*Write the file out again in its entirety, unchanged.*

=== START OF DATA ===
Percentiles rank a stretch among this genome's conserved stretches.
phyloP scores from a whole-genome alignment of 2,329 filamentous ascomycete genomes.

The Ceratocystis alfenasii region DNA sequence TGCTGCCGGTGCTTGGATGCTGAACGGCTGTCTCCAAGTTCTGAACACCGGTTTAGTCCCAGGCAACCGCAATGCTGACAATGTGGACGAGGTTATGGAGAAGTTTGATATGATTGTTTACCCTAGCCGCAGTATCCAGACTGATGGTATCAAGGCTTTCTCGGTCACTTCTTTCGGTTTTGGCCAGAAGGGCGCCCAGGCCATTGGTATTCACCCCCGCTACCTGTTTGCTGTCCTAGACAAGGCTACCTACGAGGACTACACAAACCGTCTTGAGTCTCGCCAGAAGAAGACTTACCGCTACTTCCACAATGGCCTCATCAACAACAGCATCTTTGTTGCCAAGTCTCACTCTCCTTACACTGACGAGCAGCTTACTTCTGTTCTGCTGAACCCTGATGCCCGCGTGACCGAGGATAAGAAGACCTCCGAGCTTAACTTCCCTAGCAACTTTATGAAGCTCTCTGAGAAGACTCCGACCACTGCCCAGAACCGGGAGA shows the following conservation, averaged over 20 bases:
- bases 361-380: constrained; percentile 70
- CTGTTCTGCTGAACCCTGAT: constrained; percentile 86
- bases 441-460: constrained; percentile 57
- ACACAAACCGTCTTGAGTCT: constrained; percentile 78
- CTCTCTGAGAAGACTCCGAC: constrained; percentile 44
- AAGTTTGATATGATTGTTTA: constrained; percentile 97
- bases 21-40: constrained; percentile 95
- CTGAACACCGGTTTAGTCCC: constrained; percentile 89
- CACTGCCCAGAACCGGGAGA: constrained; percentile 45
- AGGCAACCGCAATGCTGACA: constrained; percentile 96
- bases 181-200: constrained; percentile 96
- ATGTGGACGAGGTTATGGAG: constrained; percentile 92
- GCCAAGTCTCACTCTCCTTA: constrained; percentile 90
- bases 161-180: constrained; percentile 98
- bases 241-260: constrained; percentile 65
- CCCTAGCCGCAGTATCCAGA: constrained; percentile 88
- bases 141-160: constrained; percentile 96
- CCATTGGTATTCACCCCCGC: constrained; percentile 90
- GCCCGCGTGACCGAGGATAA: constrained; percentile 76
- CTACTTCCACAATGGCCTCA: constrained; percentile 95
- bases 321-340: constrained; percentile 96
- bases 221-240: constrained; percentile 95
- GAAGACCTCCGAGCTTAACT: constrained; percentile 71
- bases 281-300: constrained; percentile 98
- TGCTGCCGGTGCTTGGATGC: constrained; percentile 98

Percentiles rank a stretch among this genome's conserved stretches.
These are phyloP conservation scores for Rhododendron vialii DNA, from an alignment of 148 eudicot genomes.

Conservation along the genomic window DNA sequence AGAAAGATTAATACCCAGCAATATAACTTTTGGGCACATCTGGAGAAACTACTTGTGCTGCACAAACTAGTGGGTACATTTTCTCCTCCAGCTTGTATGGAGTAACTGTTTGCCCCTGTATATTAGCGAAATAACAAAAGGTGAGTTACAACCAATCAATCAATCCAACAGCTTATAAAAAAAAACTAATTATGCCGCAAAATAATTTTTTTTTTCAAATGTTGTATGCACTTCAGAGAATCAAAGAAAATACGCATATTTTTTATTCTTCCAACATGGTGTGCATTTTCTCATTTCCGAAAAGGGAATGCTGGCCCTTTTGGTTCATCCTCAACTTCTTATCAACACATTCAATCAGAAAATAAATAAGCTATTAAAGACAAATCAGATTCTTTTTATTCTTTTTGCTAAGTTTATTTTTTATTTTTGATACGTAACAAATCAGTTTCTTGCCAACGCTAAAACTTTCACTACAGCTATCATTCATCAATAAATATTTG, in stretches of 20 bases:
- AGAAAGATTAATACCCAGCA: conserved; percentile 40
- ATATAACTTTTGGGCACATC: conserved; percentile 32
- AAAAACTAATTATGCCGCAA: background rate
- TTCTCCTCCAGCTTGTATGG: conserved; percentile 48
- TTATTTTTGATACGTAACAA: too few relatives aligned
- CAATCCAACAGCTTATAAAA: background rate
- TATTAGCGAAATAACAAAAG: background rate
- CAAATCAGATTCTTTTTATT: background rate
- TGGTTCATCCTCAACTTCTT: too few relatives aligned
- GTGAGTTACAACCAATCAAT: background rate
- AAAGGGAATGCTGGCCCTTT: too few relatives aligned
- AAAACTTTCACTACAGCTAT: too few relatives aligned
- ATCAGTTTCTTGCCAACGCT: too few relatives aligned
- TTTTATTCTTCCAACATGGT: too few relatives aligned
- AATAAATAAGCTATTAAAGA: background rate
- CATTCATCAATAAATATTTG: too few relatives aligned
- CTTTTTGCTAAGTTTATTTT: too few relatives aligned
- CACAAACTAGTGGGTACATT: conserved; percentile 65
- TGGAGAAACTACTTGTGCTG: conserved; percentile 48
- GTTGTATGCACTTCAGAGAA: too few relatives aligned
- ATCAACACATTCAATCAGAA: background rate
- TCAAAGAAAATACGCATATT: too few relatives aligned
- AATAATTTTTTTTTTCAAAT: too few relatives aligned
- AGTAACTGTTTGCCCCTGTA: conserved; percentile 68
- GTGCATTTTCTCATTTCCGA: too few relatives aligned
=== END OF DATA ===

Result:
Percentiles rank a stretch among this genome's conserved stretches.
phyloP scores from a whole-genome alignment of 2,329 filamentous ascomycete genomes.

The Ceratocystis alfenasii region DNA sequence TGCTGCCGGTGCTTGGATGCTGAACGGCTGTCTCCAAGTTCTGAACACCGGTTTAGTCCCAGGCAACCGCAATGCTGACAATGTGGACGAGGTTATGGAGAAGTTTGATATGATTGTTTACCCTAGCCGCAGTATCCAGACTGATGGTATCAAGGCTTTCTCGGTCACTTCTTTCGGTTTTGGCCAGAAGGGCGCCCAGGCCATTGGTATTCACCCCCGCTACCTGTTTGCTGTCCTAGACAAGGCTACCTACGAGGACTACACAAACCGTCTTGAGTCTCGCCAGAAGAAGACTTACCGCTACTTCCACAATGGCCTCATCAACAACAGCATCTTTGTTGCCAAGTCTCACTCTCCTTACACTGACGAGCAGCTTACTTCTGTTCTGCTGAACCCTGATGCCCGCGTGACCGAGGATAAGAAGACCTCCGAGCTTAACTTCCCTAGCAACTTTATGAAGCTCTCTGAGAAGACTCCGACCACTGCCCAGAACCGGGAGA shows the following conservation, averaged over 20 bases:
- bases 361-380: constrained; percentile 70
- CTGTTCTGCTGAACCCTGAT: constrained; percentile 86
- bases 441-460: constrained; percentile 57
- ACACAAACCGTCTTGAGTCT: constrained; percentile 78
- CTCTCTGAGAAGACTCCGAC: constrained; percentile 44
- AAGTTTGATATGATTGTTTA: constrained; percentile 97
- bases 21-40: constrained; percentile 95
- CTGAACACCGGTTTAGTCCC: constrained; percentile 89
- CACTGCCCAGAACCGGGAGA: constrained; percentile 45
- AGGCAACCGCAATGCTGACA: constrained; percentile 96
- bases 181-200: constrained; percentile 96
- ATGTGGACGAGGTTATGGAG: constrained; percentile 92
- GCCAAGTCTCACTCTCCTTA: constrained; percentile 90
- bases 161-180: constrained; percentile 98
- bases 241-260: constrained; percentile 65
- CCCTAGCCGCAGTATCCAGA: constrained; percentile 88
- bases 141-160: constrained; percentile 96
- CCATTGGTATTCACCCCCGC: constrained; percentile 90
- GCCCGCGTGACCGAGGATAA: constrained; percentile 76
- CTACTTCCACAATGGCCTCA: constrained; percentile 95
- bases 321-340: constrained; percentile 96
- bases 221-240: constrained; percentile 95
- GAAGACCTCCGAGCTTAACT: constrained; percentile 71
- bases 281-300: constrained; percentile 98
- TGCTGCCGGTGCTTGGATGC: constrained; percentile 98

Percentiles rank a stretch among this genome's conserved stretches.
These are phyloP conservation scores for Rhododendron vialii DNA, from an alignment of 148 eudicot genomes.

Conservation along the genomic window DNA sequence AGAAAGATTAATACCCAGCAATATAACTTTTGGGCACATCTGGAGAAACTACTTGTGCTGCACAAACTAGTGGGTACATTTTCTCCTCCAGCTTGTATGGAGTAACTGTTTGCCCCTGTATATTAGCGAAATAACAAAAGGTGAGTTACAACCAATCAATCAATCCAACAGCTTATAAAAAAAAACTAATTATGCCGCAAAATAATTTTTTTTTTCAAATGTTGTATGCACTTCAGAGAATCAAAGAAAATACGCATATTTTTTATTCTTCCAACATGGTGTGCATTTTCTCATTTCCGAAAAGGGAATGCTGGCCCTTTTGGTTCATCCTCAACTTCTTATCAACACATTCAATCAGAAAATAAATAAGCTATTAAAGACAAATCAGATTCTTTTTATTCTTTTTGCTAAGTTTATTTTTTATTTTTGATACGTAACAAATCAGTTTCTTGCCAACGCTAAAACTTTCACTACAGCTATCATTCATCAATAAATATTTG, in stretches of 20 bases:
- AGAAAGATTAATACCCAGCA: conserved; percentile 40
- ATATAACTTTTGGGCACATC: conserved; percentile 32
- AAAAACTAATTATGCCGCAA: background rate
- TTCTCCTCCAGCTTGTATGG: conserved; percentile 48
- TTATTTTTGATACGTAACAA: too few relatives aligned
- CAATCCAACAGCTTATAAAA: background rate
- TATTAGCGAAATAACAAAAG: background rate
- CAAATCAGATTCTTTTTATT: background rate
- TGGTTCATCCTCAACTTCTT: too few relatives aligned
- GTGAGTTACAACCAATCAAT: background rate
- AAAGGGAATGCTGGCCCTTT: too few relatives aligned
- AAAACTTTCACTACAGCTAT: too few relatives aligned
- ATCAGTTTCTTGCCAACGCT: too few relatives aligned
- TTTTATTCTTCCAACATGGT: too few relatives aligned
- AATAAATAAGCTATTAAAGA: background rate
- CATTCATCAATAAATATTTG: too few relatives aligned
- CTTTTTGCTAAGTTTATTTT: too few relatives aligned
- CACAAACTAGTGGGTACATT: conserved; percentile 65
- TGGAGAAACTACTTGTGCTG: conserved; percentile 48
- GTTGTATGCACTTCAGAGAA: too few relatives aligned
- ATCAACACATTCAATCAGAA: background rate
- TCAAAGAAAATACGCATATT: too few relatives aligned
- AATAATTTTTTTTTTCAAAT: too few relatives aligned
- AGTAACTGTTTGCCCCTGTA: conserved; percentile 68
- GTGCATTTTCTCATTTCCGA: too few relatives aligned